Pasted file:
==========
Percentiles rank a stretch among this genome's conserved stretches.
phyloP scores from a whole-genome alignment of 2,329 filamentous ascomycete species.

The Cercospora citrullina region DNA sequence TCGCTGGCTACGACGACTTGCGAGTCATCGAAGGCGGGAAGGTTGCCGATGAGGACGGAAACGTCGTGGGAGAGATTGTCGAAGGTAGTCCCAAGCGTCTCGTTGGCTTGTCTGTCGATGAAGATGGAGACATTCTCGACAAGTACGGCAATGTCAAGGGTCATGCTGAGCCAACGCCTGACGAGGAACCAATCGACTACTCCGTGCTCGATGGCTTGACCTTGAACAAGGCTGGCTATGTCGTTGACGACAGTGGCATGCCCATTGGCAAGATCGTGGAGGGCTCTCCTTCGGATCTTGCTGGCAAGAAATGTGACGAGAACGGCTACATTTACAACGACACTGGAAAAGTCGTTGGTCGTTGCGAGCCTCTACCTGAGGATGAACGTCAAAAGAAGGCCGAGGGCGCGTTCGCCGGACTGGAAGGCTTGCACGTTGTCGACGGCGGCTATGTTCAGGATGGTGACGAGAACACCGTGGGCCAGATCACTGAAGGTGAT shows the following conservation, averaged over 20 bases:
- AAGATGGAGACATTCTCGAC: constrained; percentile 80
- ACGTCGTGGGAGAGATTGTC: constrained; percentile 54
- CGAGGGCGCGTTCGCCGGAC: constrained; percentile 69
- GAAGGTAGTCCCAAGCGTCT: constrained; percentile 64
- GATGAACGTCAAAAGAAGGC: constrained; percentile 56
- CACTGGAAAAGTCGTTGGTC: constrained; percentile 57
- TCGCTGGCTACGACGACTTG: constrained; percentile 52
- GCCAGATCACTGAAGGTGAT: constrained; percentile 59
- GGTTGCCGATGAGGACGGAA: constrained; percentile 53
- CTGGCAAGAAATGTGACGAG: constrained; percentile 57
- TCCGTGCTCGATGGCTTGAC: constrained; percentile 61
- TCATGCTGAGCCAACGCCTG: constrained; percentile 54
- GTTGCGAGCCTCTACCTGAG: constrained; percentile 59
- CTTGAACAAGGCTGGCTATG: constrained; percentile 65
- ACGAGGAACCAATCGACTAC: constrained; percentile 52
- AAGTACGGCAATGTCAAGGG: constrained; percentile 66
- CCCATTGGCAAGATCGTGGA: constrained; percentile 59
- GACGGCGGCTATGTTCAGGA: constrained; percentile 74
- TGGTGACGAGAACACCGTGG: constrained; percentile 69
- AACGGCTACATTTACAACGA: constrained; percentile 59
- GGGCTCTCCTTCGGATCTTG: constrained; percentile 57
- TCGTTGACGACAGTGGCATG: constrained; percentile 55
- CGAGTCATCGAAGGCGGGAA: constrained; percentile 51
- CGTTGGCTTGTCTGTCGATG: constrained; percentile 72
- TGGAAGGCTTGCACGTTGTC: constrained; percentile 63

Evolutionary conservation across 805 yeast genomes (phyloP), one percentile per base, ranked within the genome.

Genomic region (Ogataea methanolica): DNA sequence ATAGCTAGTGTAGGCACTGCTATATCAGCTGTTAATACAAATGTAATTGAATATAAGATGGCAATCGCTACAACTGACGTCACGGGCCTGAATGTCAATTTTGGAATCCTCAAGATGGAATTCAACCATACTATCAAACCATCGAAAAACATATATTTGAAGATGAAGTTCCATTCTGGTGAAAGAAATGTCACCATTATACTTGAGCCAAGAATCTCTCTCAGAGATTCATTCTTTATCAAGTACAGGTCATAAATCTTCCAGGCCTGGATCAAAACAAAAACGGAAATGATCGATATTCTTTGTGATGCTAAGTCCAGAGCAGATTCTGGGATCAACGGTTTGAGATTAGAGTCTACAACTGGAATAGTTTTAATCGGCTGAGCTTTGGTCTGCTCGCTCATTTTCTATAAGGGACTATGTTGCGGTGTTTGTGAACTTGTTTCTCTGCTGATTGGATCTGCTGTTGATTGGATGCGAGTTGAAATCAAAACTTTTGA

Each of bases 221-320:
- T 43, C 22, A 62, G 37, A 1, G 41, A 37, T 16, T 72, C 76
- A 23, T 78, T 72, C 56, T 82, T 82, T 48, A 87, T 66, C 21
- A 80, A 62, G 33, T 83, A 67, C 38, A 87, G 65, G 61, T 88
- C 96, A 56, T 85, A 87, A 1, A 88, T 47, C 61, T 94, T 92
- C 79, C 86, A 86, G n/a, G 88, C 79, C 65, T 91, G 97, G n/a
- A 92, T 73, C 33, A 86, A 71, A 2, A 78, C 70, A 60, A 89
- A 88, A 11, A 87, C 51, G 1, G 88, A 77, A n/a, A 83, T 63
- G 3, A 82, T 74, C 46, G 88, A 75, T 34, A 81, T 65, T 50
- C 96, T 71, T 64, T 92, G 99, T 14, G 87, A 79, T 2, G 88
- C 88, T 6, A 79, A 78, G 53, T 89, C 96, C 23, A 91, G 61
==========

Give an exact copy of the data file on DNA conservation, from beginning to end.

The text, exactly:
Percentiles rank a stretch among this genome's conserved stretches.
phyloP scores from a whole-genome alignment of 2,329 filamentous ascomycete species.

The Cercospora citrullina region DNA sequence TCGCTGGCTACGACGACTTGCGAGTCATCGAAGGCGGGAAGGTTGCCGATGAGGACGGAAACGTCGTGGGAGAGATTGTCGAAGGTAGTCCCAAGCGTCTCGTTGGCTTGTCTGTCGATGAAGATGGAGACATTCTCGACAAGTACGGCAATGTCAAGGGTCATGCTGAGCCAACGCCTGACGAGGAACCAATCGACTACTCCGTGCTCGATGGCTTGACCTTGAACAAGGCTGGCTATGTCGTTGACGACAGTGGCATGCCCATTGGCAAGATCGTGGAGGGCTCTCCTTCGGATCTTGCTGGCAAGAAATGTGACGAGAACGGCTACATTTACAACGACACTGGAAAAGTCGTTGGTCGTTGCGAGCCTCTACCTGAGGATGAACGTCAAAAGAAGGCCGAGGGCGCGTTCGCCGGACTGGAAGGCTTGCACGTTGTCGACGGCGGCTATGTTCAGGATGGTGACGAGAACACCGTGGGCCAGATCACTGAAGGTGAT shows the following conservation, averaged over 20 bases:
- AAGATGGAGACATTCTCGAC: constrained; percentile 80
- ACGTCGTGGGAGAGATTGTC: constrained; percentile 54
- CGAGGGCGCGTTCGCCGGAC: constrained; percentile 69
- GAAGGTAGTCCCAAGCGTCT: constrained; percentile 64
- GATGAACGTCAAAAGAAGGC: constrained; percentile 56
- CACTGGAAAAGTCGTTGGTC: constrained; percentile 57
- TCGCTGGCTACGACGACTTG: constrained; percentile 52
- GCCAGATCACTGAAGGTGAT: constrained; percentile 59
- GGTTGCCGATGAGGACGGAA: constrained; percentile 53
- CTGGCAAGAAATGTGACGAG: constrained; percentile 57
- TCCGTGCTCGATGGCTTGAC: constrained; percentile 61
- TCATGCTGAGCCAACGCCTG: constrained; percentile 54
- GTTGCGAGCCTCTACCTGAG: constrained; percentile 59
- CTTGAACAAGGCTGGCTATG: constrained; percentile 65
- ACGAGGAACCAATCGACTAC: constrained; percentile 52
- AAGTACGGCAATGTCAAGGG: constrained; percentile 66
- CCCATTGGCAAGATCGTGGA: constrained; percentile 59
- GACGGCGGCTATGTTCAGGA: constrained; percentile 74
- TGGTGACGAGAACACCGTGG: constrained; percentile 69
- AACGGCTACATTTACAACGA: constrained; percentile 59
- GGGCTCTCCTTCGGATCTTG: constrained; percentile 57
- TCGTTGACGACAGTGGCATG: constrained; percentile 55
- CGAGTCATCGAAGGCGGGAA: constrained; percentile 51
- CGTTGGCTTGTCTGTCGATG: constrained; percentile 72
- TGGAAGGCTTGCACGTTGTC: constrained; percentile 63

Evolutionary conservation across 805 yeast genomes (phyloP), one percentile per base, ranked within the genome.

Genomic region (Ogataea methanolica): DNA sequence ATAGCTAGTGTAGGCACTGCTATATCAGCTGTTAATACAAATGTAATTGAATATAAGATGGCAATCGCTACAACTGACGTCACGGGCCTGAATGTCAATTTTGGAATCCTCAAGATGGAATTCAACCATACTATCAAACCATCGAAAAACATATATTTGAAGATGAAGTTCCATTCTGGTGAAAGAAATGTCACCATTATACTTGAGCCAAGAATCTCTCTCAGAGATTCATTCTTTATCAAGTACAGGTCATAAATCTTCCAGGCCTGGATCAAAACAAAAACGGAAATGATCGATATTCTTTGTGATGCTAAGTCCAGAGCAGATTCTGGGATCAACGGTTTGAGATTAGAGTCTACAACTGGAATAGTTTTAATCGGCTGAGCTTTGGTCTGCTCGCTCATTTTCTATAAGGGACTATGTTGCGGTGTTTGTGAACTTGTTTCTCTGCTGATTGGATCTGCTGTTGATTGGATGCGAGTTGAAATCAAAACTTTTGA

Each of bases 221-320:
- T 43, C 22, A 62, G 37, A 1, G 41, A 37, T 16, T 72, C 76
- A 23, T 78, T 72, C 56, T 82, T 82, T 48, A 87, T 66, C 21
- A 80, A 62, G 33, T 83, A 67, C 38, A 87, G 65, G 61, T 88
- C 96, A 56, T 85, A 87, A 1, A 88, T 47, C 61, T 94, T 92
- C 79, C 86, A 86, G n/a, G 88, C 79, C 65, T 91, G 97, G n/a
- A 92, T 73, C 33, A 86, A 71, A 2, A 78, C 70, A 60, A 89
- A 88, A 11, A 87, C 51, G 1, G 88, A 77, A n/a, A 83, T 63
- G 3, A 82, T 74, C 46, G 88, A 75, T 34, A 81, T 65, T 50
- C 96, T 71, T 64, T 92, G 99, T 14, G 87, A 79, T 2, G 88
- C 88, T 6, A 79, A 78, G 53, T 89, C 96, C 23, A 91, G 61